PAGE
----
Spring 2024

Antisemitic Propaganda and Disinformation in Putin’s War Against Democracies

– Izabella Tabarovsky

Russia’s long history of exploiting antisemitism for political purposes is benefiting its larger strategy to destabilize democratic societies—and the West.

Shortly after the terrorist attack on the Crocus City Hall outside of Moscow in March, Aleksandr Dugin, the influential Russian ultranationalist ideologue, wrote on his Telegram channel that the real culprit was not ISIS, which had taken responsibility, but “the Zionists.” The attack could have been “Zionists’ revenge” for Russia’s position on Gaza, he wrote, urging his 61,000 followers to look for the fingerprints of the Mossad, whose “close relations with ISIS” are supposedly well-known.

To most people, the idea that Israel is in cahoots with ISIS sounds like a kooky conspiracy theory, and it is. Eliminationist hatred of Israel and Jews is the central pillar of the group’s extremist ideology. But those who follow the ebbs, flows, and transformations of global antisemitism know that this variation on classic antisemitic conspiracy theory fits seamlessly with other paranoid fantasies about Jewish power and perfidy. During the Cold War, Soviet anti-Israel propaganda accused Zionists—a term it redefined to match the Judeophobic delusions of that notorious Russian contribution to humanity, the Protocols of the Elders of Zion—of colluding with Hitler in the genocide of their fellow Jews. The more Jews killed, the sooner Zionists would get their own state, Soviet propagandists explained. This itself was a variation on the Nazi apologists’ conspiracy theory about Jews having perpetrated the Holocaust on themselves. As a variation on the fantasy theme of the Holocaust as a Jew-on-Jew event, some claimed that Hitler had Jewish blood. This too proved to be conspiratorial ideation.

Antisemitism is not just prejudice, it is also a highly effective political tool, particularly in times of crisis. 

The myth of the Mossad joining hands with ISIS has been around for as long as ISIS—and the notion that Jews were to blame for the Crocus City attack popped up on conspiracy theorist sites worldwide almost immediately. In this sense, Dugin’s remark did not reveal anything original. What it did do was confirm that antisemitic conspiracy theory is an inextricable part of Russian public discourse. What’s more, antisemitic speech is now an integral part of Russia’s domestic and global messaging.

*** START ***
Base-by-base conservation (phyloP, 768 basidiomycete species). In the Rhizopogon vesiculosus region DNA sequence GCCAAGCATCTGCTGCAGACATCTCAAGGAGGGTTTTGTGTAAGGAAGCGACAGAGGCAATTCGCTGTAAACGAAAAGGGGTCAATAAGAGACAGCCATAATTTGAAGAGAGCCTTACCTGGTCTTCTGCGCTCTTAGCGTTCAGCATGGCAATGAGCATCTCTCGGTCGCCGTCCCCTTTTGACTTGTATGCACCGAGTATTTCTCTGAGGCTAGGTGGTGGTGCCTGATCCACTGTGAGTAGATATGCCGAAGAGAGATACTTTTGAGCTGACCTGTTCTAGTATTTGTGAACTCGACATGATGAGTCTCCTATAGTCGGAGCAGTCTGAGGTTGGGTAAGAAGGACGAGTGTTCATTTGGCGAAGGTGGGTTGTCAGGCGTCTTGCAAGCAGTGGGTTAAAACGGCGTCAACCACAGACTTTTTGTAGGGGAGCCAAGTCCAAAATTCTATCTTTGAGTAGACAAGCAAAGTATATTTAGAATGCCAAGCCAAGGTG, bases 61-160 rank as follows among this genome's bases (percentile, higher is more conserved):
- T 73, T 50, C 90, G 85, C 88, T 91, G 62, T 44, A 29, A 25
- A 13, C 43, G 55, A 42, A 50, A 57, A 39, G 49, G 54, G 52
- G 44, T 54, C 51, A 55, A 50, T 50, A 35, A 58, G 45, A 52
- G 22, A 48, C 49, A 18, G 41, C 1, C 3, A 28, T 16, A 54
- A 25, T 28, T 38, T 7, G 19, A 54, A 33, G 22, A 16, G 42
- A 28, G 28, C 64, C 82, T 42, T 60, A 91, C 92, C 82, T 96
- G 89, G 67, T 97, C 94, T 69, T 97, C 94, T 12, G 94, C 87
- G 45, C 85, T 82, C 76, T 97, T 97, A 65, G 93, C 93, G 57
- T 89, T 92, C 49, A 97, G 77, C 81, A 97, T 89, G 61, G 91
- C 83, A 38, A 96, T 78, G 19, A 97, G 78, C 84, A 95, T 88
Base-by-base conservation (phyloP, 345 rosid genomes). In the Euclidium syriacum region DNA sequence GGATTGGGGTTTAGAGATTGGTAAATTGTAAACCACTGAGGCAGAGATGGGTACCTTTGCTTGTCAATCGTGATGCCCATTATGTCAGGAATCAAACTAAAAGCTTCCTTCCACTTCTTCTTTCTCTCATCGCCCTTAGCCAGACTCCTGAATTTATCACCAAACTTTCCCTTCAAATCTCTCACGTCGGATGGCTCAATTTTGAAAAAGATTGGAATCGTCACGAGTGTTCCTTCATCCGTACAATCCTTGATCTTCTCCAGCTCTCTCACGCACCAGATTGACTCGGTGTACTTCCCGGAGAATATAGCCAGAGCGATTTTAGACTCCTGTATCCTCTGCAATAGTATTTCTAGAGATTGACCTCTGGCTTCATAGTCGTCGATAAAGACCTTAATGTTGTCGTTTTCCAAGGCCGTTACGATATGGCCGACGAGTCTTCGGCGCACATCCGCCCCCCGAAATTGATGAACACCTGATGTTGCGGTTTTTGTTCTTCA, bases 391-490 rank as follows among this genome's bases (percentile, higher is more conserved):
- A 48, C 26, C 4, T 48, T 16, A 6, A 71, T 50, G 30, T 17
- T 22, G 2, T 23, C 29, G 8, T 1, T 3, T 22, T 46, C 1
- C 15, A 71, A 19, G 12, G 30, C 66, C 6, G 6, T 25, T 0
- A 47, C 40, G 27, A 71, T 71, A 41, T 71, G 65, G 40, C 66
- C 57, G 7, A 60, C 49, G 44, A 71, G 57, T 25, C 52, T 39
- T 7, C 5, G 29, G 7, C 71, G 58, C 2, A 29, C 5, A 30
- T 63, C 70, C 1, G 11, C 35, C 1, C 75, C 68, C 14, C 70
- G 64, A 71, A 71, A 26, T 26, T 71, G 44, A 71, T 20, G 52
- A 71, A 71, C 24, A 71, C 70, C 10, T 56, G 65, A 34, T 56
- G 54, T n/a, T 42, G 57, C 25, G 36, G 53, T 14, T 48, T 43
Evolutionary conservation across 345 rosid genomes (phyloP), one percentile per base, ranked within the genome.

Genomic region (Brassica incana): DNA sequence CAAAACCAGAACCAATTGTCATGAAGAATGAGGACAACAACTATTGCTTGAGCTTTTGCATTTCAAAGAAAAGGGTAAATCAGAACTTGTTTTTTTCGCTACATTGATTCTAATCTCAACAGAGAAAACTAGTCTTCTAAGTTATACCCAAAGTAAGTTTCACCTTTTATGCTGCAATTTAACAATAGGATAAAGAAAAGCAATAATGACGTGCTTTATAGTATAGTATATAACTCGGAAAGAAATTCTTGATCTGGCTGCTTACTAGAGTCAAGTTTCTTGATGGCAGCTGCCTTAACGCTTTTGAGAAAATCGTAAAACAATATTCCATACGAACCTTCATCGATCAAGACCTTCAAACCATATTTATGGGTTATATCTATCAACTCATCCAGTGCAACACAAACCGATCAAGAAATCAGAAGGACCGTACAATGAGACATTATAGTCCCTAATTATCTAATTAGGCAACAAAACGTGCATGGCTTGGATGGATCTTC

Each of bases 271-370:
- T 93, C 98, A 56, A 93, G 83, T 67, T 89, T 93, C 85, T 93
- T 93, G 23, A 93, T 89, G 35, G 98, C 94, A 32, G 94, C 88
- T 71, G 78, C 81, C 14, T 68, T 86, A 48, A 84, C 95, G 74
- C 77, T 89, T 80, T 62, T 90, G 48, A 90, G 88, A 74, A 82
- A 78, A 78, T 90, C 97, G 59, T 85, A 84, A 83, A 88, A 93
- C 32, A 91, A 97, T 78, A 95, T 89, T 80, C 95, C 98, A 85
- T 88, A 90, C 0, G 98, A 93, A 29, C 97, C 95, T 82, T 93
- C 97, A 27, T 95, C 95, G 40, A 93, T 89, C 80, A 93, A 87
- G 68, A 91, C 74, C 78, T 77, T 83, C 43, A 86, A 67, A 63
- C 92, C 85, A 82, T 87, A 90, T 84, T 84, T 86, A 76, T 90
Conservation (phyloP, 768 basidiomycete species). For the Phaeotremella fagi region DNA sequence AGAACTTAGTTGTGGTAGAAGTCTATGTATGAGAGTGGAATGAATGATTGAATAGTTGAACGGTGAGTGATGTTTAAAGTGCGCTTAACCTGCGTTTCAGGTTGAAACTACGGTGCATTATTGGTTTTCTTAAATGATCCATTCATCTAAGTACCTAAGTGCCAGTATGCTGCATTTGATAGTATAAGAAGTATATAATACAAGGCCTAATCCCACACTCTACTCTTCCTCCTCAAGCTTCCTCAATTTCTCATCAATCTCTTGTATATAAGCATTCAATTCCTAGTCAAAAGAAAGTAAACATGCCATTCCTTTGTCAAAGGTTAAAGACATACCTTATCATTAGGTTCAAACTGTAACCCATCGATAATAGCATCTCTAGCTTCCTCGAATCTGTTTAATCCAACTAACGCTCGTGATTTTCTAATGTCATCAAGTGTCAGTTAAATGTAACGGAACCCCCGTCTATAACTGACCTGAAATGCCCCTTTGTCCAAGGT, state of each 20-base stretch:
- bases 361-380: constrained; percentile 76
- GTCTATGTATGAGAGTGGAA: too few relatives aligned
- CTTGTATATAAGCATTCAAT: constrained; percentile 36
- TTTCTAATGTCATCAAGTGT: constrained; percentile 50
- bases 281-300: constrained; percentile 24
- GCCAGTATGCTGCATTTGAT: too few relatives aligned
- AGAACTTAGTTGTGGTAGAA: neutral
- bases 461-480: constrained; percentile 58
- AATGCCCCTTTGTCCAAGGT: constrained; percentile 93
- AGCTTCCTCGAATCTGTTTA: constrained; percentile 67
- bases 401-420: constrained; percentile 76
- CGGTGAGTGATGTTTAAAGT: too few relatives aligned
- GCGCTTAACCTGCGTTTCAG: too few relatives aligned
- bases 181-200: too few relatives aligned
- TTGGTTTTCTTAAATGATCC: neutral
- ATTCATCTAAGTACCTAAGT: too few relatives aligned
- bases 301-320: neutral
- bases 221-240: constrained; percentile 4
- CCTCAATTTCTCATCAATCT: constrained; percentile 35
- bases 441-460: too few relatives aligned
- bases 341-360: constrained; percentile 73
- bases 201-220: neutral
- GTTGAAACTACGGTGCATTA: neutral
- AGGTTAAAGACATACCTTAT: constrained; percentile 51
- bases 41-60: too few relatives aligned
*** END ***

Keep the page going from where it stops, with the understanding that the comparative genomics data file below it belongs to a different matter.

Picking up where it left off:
Russia Today mobile TV studio on Manezhnaya Square in Moscow. July 7, 2018. Shutterstock/fifg.

One way this expresses itself is in incessant defamatory references to Ukrainian President Volodymyr Zelensky’s Jewish identity, which are not only acceptable, but practically de rigueur among Russian political and media elites. Following the Crocus City Hall attack, Margarita Simonyan, editor of Russian propaganda channel Russia Today and broadly viewed as Russia’s propagandist-in-chief, shared a post on Telegram that blamed Zelensky for the attack and referred to him with a revolting antisemitic slur.

Simonyan follows signals from the very top. Last June, Putin told the St. Petersburg Economic Forum that Zelensky wasn’t a “good Jew” and quoted unidentified Jewish friends who supposedly said that “Zelensky is a disgrace to the Jewish people.” (The subtext was that he is presiding over what Russian propaganda refers to as Kyiv’s Nazi regime.) In May 2022, Russian Foreign Minister Sergey Lavrov told an Italian broadcaster that there wasn’t a contradiction between Zelensky’s Jewishness and his imaginary Nazi views. To bring the point home, he invoked the conspiracy myth about Hitler’s Jewish blood.

A Long History of Manipulation

There is a long history of Russian and Soviet political leaders manipulating the “Jewish issue” for political gain. The KGB, Putin’s alma mater, viewed Jewish identity through the lens of state security, weaponizing it for political purposes with the help of propaganda and active measures. The state persecuted dissident Jews who condemned Soviet antisemitism and demanded the right to emigrate, while turning others into props in its propaganda efforts meant to convince the world that antisemitism in the USSR did not exist. In the last 25 years of the Cold War, antisemitism—framed as vicious anti-Israel and anti-Zionist demonization—became the USSR’s primary ideological export, ultimately pushing the vast majority of Soviet Jews out of the country.